Liberty Interviews Episode 3: Jonathan MS Pearce

Liberty Interviews Episode 3: Jonathan MS Pearce September 10, 2014

This is the third episode of hopefully many weekly interviews I plan to conduct on the subject of liberty from people with varying standpoints and views. Check out the previous episodes here.

As an author, Jonathan MS Pearce writes about the subjects which fascinate him hugely. His first book “Free Will?” is a work dedicated to investigating free will and determinism, presenting a wealth of evidence to support a deterministic worldview. His second book “The Little Book of Unholy Questions” is a cumulative case against the existence of God written in the form of a set of questions asked directly to God. His last book “The Nativity: A Critical Examination” is a synthesis of the work detailing the analysis of the infancy narratives in the New Testament, showing that the two Gospel accounts are clearly a-historical. Check his blog at A Tippling Philosopher.


Kaveh Mousavi: I think before venturing on this interview, the first natural question is that what do you mean by the subject of “free will”, to give our uninitiated reader a background of this subject and your thinking on it.

Jonathan MS Pearce: Wow, this is going to be tough; succinctly summing up a few thousand years of debate…

There are several debates about free will. The prima facie debate, the cheap veneer if you like, is the one which I actually spend most of my time dealing with. This is because it deals with an understanding of free will that almost all theists and regular Joes on the street adhere to: the idea that we could have done otherwise. The Principle of Alternate Possibilities grants that we have the ability to really choose X or Y in Causal Circumstance C. Or, at any given point in time we might choose to do something, but if we carried on living and rewound after 10 minutes to that same point, we really could have done differently. This idea of ‘Libertarian Free Will’ (LFW) is what most people understand by free will, and what almost all theists understand by it. I declare we do not have that ability.

The second debate assumes we do not have that type of free will, and so what type of free will do we have? How do we define it? Since only 13.7% of philosophers think we have LFW, then most philosophers are over that first question, and take their time up with the second and third questions.

The third debate is as to whether or not we have moral responsibility with the negation of LFW, or under the redefined version of free will that most philosophers have (ie compatibilism – the notion that determinism and free will are compatible). Do we have moral responsibility, or do we lose it? If we lose it, is it really that much of a big difference? And what do we do about crime and punishment?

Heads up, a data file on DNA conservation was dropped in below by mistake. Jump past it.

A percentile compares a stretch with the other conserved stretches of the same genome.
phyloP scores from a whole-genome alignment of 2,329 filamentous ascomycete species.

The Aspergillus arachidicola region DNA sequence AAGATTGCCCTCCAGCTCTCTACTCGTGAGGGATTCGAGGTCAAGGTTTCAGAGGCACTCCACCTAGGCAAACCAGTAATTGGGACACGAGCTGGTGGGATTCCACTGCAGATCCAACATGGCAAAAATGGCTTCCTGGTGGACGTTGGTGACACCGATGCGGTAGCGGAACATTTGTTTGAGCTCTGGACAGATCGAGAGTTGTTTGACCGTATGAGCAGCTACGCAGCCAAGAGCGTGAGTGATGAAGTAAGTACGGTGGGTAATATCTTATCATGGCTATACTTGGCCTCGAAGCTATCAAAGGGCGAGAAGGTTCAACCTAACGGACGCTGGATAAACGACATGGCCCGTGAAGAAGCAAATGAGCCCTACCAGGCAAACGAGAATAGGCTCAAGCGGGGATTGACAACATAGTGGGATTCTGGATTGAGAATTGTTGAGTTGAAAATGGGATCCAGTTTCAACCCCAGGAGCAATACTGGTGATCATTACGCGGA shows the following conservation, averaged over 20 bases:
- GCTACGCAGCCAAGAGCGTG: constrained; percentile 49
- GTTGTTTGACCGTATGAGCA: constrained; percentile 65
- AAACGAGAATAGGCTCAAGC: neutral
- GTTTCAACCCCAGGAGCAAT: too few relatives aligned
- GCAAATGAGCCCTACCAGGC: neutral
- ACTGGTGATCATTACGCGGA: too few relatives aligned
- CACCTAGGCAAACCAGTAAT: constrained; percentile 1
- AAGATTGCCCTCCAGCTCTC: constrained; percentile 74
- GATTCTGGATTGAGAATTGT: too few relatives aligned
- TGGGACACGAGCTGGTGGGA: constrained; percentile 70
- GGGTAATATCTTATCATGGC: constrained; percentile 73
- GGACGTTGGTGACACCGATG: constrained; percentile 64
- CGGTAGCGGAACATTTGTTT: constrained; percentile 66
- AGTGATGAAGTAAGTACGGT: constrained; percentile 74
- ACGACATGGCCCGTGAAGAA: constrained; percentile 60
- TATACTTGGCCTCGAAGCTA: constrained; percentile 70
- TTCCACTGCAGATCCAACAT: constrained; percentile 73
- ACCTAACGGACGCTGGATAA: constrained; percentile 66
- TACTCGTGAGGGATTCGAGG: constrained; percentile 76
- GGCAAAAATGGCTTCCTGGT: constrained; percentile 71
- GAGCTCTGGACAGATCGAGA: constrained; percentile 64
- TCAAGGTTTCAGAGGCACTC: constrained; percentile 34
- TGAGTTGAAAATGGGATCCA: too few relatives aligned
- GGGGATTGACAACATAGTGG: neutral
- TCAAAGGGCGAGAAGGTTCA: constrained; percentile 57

The initial question has two prongs. The first is philosophical; logical. Is it even coherent to have a free will which is effectively acausal? On LFW, you have this idea that free will operates outside of cause and effect, outside of causal determinism. It is often called contra-causal free will. But if it does not adhere to this mantra, surely it is random, or synonymous with it?!

The second prong deals with whether the universe is deterministic, adhering to laws of cause and effect. This is the empirical question, dealing primarily with science. What do biology, physics, genetics, psychology, social science and so on have to say about why we do things, and how?

Along with many other philosophers, I conclude that LFW doesn’t make sense philosophically, and all of the empirical evidence points towards a deterministic (or adequately deterministic, given a possible quantum randomness) universe. In fact, exactly what would evidence for LFW actually look like? What could evidence for something which is inherently incoherent, and which bypasses our understanding of cause and effect, resemble?

And, of course, such a conclusion necessarily spell doom for most notions of a personal (judgemental) God.[end]

Kaveh Mousavi: I understand that most people confuse determinism with fatalism. Would you please explain the difference between the two?

Jonathan MS Pearce: Determinism, to me, is the simple notion that the universe works to laws of cause and effect, such that it is in effect a set of dominoes knocking into each other. Every domino falls as a result of an antecedent domino knocking into it. Under adequate determinism, this happens at a macro-level, but perhaps at a quantum level there is some kind of unpredictability that does not translate to that larger level.

Fatalism is, to me, a psychologico-philosophical approach to determinism which includes ideas of powerlessness and resignation. It is a defeatist approach to inevitability which has semantic links to ideas of fate. What’s the point of getting up in the morning if there is nothing you can  do about life? etc.

One way of looking at determinism and causality is to say that we are authors of our own future, even if that future is in some sense determined. Causality works through us, and we play a vital part in causality and we author our own futures. This is conducive to a more positive psychological disposition, I wager.

Personally, as an aside, I dislike the use of the word predetermined as it smuggles in the idea of agency sitting around a working things out in order to arrive at a certain end. Naturalism, of course, is not consistent with these sorts of ideas. There is some problem, perhaps, with notions of truths about future events. In this sense, things aren’t predetermined, but are simply determined.

But then we could get into the very complex area of time, where the B-Theory of time means that past, present and future events are all matters of fact. Actually, given such a theory (which prevails in physics), notions of LFW are definitely incoherent. But I digress a little.